You cant get Roon to convert to pcm.

Most AVRs have Airplay. Roon can play to that.

Thanks everyone for the responses. Just as important as your answers, it all got me thinking on what I should really do here.

Yes, I shouldn’t focus on a Roon Ready AVR as that greatly limits my options there. Also, I wasn’t even thinking of Multi-channel vs. stereo. I think I really do want/need multi.

Although I want an affordable solution, I don’t really want the cheapest necessarily. Just not something that runs into the multi-thousands. Based on all your feedback, I think I do need to just get some kind of endpoint to do this right. More money than I planned, but it’s the right thing to do I think.

But I want to verify I understand what an endpoint is. For example, if I get a DAC or some kind of network player to sit between the core and the AVR, the DAC or network player is considered to be the end-point, correct? Physically, it seems the AVR would be, but It’s the DAC or network player as the end point for Roon?

Assuming I have that right, what are some good options I can acquire as this endpoint that has a price somewhere at or less than $1,200? Seems Pro-Ject has good solutions in that price point. The Pro-Ject - Pre Box RS Digital (over my price range, but there’s the used market) or the Stream Box S2 Ultra. What other providers out there have Roon Ready solutions in my price point I should be looking at? Also, what are the differences/advantages/disadvantages between getting a network player vs. a DAC - is it that if I have quality DAC in my AVR, I don’t need to go the DAC route for the endpoint or? And what’s the best way to connect this endpoint between it and the AVR and core? Sorry for so many questions.

Take a look at a Lenovo M720 tiny with i3 and windows (if player only and core is somewhere else) or i5 (if running core and control/player on same pc). About $400 to $600.

The something like a Topping D10 to convert pc usb to optical toslink for input to your avr and its dac. About $90.

I’m probably missing something here - but an AVR has its own DAC; if you’re happy with the quality of this, why would you want to buy another to add into the chain?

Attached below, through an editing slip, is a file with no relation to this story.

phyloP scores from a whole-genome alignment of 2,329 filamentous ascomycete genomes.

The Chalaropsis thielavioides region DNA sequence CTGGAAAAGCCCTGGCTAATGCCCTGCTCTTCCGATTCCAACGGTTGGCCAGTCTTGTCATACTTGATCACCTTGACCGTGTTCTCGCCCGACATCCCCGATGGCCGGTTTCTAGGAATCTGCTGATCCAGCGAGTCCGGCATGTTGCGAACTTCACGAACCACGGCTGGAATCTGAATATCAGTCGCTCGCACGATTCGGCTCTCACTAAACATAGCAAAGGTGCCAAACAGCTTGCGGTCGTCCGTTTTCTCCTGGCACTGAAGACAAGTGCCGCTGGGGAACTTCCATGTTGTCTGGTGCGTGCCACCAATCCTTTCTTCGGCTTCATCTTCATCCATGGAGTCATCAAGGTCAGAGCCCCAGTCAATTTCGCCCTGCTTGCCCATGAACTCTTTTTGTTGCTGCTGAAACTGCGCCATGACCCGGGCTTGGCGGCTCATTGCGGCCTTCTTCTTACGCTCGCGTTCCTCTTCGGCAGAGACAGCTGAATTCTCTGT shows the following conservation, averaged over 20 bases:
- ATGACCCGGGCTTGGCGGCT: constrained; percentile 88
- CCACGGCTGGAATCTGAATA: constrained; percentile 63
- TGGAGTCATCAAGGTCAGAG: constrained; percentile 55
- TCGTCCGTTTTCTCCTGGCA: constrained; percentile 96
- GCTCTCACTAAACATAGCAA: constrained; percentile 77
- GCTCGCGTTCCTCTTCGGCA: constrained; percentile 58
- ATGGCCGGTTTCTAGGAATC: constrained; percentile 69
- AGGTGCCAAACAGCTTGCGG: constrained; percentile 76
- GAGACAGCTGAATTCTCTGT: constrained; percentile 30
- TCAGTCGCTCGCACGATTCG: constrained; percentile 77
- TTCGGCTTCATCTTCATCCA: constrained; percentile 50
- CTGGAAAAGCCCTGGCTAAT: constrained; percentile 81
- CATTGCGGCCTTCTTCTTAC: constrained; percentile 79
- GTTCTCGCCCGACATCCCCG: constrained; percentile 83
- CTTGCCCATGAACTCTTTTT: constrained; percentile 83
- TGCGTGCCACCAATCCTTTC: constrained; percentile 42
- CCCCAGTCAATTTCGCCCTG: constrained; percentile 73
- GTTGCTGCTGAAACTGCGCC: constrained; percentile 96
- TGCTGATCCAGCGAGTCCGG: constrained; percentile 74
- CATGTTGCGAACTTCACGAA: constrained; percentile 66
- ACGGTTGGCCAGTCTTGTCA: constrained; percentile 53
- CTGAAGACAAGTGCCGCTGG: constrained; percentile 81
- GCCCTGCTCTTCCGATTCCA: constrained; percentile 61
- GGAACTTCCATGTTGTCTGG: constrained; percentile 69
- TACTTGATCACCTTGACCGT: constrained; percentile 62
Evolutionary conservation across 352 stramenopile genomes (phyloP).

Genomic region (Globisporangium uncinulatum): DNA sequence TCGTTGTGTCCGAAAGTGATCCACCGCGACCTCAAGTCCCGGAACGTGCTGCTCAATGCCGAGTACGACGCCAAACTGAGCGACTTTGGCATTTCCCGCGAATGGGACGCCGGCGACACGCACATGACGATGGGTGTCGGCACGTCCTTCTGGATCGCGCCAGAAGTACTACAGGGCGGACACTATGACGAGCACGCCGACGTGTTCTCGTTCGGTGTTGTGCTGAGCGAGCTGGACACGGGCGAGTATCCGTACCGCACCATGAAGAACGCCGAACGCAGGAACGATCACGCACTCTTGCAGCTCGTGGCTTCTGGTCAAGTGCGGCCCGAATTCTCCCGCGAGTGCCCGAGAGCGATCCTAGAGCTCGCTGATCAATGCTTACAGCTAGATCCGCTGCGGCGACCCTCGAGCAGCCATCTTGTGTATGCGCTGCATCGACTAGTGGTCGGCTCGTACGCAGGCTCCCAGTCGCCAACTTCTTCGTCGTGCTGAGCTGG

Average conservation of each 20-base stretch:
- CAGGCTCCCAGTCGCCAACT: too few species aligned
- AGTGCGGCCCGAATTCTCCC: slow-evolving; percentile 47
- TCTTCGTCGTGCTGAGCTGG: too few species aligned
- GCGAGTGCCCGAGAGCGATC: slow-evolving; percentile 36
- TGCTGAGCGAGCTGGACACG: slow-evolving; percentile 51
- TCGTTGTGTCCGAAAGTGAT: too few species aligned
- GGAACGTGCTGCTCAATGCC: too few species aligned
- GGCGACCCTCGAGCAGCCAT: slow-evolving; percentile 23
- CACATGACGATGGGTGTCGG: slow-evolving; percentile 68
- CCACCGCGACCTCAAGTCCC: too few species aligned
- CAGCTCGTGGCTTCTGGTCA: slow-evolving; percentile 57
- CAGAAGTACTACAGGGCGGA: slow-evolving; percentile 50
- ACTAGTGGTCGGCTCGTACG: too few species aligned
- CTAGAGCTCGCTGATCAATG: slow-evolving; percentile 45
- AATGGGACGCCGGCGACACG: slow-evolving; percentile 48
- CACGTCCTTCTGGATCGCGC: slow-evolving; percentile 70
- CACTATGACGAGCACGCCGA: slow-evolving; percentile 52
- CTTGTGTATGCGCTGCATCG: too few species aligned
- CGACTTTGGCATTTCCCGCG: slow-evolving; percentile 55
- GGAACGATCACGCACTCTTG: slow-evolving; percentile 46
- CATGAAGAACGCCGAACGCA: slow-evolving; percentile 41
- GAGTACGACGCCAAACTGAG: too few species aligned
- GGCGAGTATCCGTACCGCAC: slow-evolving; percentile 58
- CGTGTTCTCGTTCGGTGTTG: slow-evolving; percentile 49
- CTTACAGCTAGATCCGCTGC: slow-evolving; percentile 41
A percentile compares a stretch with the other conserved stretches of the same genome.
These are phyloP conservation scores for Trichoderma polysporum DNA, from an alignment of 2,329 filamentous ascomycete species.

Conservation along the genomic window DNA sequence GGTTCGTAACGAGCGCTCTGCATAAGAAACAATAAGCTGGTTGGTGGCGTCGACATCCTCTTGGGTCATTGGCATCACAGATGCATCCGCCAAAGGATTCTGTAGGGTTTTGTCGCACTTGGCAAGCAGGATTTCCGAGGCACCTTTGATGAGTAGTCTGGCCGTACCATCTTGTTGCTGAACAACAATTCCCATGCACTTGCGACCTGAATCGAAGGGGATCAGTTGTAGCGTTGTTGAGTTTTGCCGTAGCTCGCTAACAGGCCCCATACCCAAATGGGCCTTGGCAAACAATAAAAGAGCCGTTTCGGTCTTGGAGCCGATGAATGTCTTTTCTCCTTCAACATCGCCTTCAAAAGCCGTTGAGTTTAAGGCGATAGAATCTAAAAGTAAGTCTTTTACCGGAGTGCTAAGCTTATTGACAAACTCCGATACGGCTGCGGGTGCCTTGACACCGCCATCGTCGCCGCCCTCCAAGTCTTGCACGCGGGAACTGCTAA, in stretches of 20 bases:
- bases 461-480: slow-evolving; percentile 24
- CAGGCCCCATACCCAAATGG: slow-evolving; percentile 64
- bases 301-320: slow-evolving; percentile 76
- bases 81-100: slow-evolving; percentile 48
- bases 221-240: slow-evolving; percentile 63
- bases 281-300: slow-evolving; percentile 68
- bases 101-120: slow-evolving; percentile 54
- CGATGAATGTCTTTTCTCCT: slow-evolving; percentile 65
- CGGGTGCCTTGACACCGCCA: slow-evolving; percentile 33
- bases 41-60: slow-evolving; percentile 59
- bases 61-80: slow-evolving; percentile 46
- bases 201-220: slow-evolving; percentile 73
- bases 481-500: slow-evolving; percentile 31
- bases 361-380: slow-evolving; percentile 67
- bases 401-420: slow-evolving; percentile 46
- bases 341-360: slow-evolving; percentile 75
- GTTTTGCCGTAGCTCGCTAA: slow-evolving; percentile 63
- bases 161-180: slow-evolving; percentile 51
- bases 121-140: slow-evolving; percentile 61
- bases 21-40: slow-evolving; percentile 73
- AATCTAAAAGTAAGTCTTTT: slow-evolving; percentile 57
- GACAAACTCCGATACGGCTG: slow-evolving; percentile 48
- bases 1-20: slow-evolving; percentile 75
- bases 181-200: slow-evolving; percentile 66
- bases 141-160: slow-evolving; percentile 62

You wouldn’t, you just need an endpoint that can feed Toslink or Coax (assuming you don’t want multi channel). Otherwise, I prefer a very lightweight Windows based endpoint.

OK, so it looks like you want / need multichannel audio. In that case I would buy a good AVR. No need to go for a separate (stereo) DAC, as the improvement in SQ of the DAC over the AVR will vanish once you feed the DAC’s output through the AVR’s amplifier. The limiting factor in your case is definitely not the AVR’s DAC section, but the AVR’s analogue section. So get the best AVR you can afford (reading a few reviews before, of course).

Roon consists of three types of functionalities as described here.

Roon Core is the server which holds the library information (not the music files themselves) and sends the music files from a NAS or a USB disk to various endpoints.
Roon Control sits on a tablet or phone and allows you to control Roon Core Server.
Roon output (or endpoint) is the device which gets your music from the Roon Core Server and then sends it to a DAC or other piece of audio equipment

A NUC which has Roon ROCK on it can handle all three functionalities. So it is really all you need. You connect it over HDMI with your AVR and you are done. The NUC will get the music from a NAS or from a USB disk or from Tidal or Qobuz.
If you prefer not to control Roon using a mouse / keyboard connected to the NUC, you can use a phone or tablet to control the NUC.

One or two days into my Roon 60 day trial, I ordered a Nucleus from Moon. A day later, I got cold feet and cancelled the order. I have decided to buy nothing until I get to the end of my Roon trial. Roon is not perfect. Also, I’m not sure I want to get locked into the Roon ecosystem. I recommend you finish out your trial before you dive headfirst into Roon and start buying equipment based on Roon.

An endpoint can be a transport or a player. A player has the DAC incorporated. A Sonore microrendu is a transport endpoint. It has a digital USB output and needs to plug into a DAC (or AVR with a USB input). A Bluesound Node ii is an endpoint player that has digital and analog (DAC) outputs. An endpoint is a Roon Ready capable device. Hope that helps.

I’d actually re-think the use of RAAT, given the AVR constraint. Lots of AVRs now support Chromecast reception, and Roon supports it as well. Maybe everything in your house should run on the Chromecast protocols? Just a thought.

Yes that does help. Confirmed what I thought but wasn’t really sure about. Thanks.

But it if I get a Roon Ready endpoint like a network player, that takes the constraints off what AVR I can get because it then doesn’t have to be a Roon Ready AVR.

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AVR doesn’t have to be “Roon Ready”. Input will be accomplished by digial or analog input. What type of AVR do you presently have?